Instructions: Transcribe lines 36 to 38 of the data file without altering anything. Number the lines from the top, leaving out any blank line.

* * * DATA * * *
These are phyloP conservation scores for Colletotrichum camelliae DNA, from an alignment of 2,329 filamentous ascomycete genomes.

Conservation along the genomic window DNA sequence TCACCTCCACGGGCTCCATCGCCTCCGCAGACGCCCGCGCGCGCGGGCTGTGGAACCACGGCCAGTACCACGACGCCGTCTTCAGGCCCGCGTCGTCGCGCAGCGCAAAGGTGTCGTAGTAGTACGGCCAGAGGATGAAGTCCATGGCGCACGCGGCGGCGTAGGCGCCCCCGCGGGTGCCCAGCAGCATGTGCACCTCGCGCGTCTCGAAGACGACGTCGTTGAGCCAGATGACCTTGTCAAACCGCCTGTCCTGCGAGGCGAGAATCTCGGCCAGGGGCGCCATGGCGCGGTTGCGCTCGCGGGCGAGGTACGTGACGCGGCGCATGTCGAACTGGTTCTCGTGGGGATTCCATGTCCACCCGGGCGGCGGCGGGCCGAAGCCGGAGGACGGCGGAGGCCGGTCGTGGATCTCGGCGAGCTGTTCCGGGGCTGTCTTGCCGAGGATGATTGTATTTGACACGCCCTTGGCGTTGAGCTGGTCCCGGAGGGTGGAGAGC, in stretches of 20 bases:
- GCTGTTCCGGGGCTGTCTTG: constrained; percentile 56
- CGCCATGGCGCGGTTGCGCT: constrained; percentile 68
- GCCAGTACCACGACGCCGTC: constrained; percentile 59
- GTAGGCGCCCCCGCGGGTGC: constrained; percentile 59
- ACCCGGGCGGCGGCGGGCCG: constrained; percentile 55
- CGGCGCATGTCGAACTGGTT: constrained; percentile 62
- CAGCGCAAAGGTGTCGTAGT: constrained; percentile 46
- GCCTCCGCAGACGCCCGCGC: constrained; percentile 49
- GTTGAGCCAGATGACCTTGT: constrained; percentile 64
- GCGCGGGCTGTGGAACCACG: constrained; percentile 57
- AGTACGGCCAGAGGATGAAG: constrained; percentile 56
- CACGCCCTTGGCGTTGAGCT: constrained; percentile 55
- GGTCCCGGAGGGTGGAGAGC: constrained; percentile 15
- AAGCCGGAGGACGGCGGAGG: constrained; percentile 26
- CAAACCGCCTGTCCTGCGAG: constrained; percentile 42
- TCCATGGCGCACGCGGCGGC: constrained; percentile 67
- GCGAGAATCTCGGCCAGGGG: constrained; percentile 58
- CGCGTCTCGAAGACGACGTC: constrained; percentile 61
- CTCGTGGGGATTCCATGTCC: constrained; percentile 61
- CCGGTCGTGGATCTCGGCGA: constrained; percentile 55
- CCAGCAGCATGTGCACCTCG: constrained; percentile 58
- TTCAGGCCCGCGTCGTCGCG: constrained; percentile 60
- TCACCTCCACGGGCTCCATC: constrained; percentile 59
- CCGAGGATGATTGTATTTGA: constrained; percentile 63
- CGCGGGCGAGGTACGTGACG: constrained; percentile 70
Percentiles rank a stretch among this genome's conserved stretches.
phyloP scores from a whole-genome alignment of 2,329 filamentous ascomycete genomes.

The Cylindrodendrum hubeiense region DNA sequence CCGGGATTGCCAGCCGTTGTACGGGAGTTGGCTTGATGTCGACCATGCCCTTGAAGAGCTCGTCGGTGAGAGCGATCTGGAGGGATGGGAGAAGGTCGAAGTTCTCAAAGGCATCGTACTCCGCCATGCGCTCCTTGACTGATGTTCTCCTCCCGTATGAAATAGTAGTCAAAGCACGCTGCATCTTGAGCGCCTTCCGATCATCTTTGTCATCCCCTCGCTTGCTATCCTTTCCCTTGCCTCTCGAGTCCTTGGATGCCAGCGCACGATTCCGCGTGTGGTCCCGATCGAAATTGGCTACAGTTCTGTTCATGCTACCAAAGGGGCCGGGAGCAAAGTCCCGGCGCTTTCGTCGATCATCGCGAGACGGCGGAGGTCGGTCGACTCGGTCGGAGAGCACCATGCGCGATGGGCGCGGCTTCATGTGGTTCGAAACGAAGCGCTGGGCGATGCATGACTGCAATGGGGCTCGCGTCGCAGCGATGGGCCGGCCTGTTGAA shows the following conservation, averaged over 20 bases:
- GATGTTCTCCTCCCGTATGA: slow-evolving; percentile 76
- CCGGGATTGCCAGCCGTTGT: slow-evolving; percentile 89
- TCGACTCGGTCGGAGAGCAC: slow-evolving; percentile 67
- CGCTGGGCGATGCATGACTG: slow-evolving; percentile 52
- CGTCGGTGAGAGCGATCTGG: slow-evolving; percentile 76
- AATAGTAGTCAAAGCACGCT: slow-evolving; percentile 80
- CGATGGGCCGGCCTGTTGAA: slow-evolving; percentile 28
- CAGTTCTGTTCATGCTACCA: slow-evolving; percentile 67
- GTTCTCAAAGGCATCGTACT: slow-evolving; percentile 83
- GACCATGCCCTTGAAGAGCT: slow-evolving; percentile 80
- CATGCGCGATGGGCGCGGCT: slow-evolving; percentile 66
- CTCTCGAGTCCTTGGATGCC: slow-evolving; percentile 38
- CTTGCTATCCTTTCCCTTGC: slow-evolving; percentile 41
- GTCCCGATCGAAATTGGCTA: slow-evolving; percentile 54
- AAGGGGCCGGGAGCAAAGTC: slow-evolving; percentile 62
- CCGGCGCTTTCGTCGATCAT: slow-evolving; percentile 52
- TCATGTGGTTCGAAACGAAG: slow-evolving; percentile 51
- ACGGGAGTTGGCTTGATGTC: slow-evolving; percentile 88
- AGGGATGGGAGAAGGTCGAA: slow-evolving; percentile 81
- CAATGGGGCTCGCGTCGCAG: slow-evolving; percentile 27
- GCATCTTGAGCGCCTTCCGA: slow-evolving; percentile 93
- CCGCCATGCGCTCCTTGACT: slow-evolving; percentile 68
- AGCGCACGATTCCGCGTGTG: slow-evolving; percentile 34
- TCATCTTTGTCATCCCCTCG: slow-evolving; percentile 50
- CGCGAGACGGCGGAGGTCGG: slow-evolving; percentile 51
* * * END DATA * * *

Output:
- AATAGTAGTCAAAGCACGCT: slow-evolving; percentile 80
- CGATGGGCCGGCCTGTTGAA: slow-evolving; percentile 28
- CAGTTCTGTTCATGCTACCA: slow-evolving; percentile 67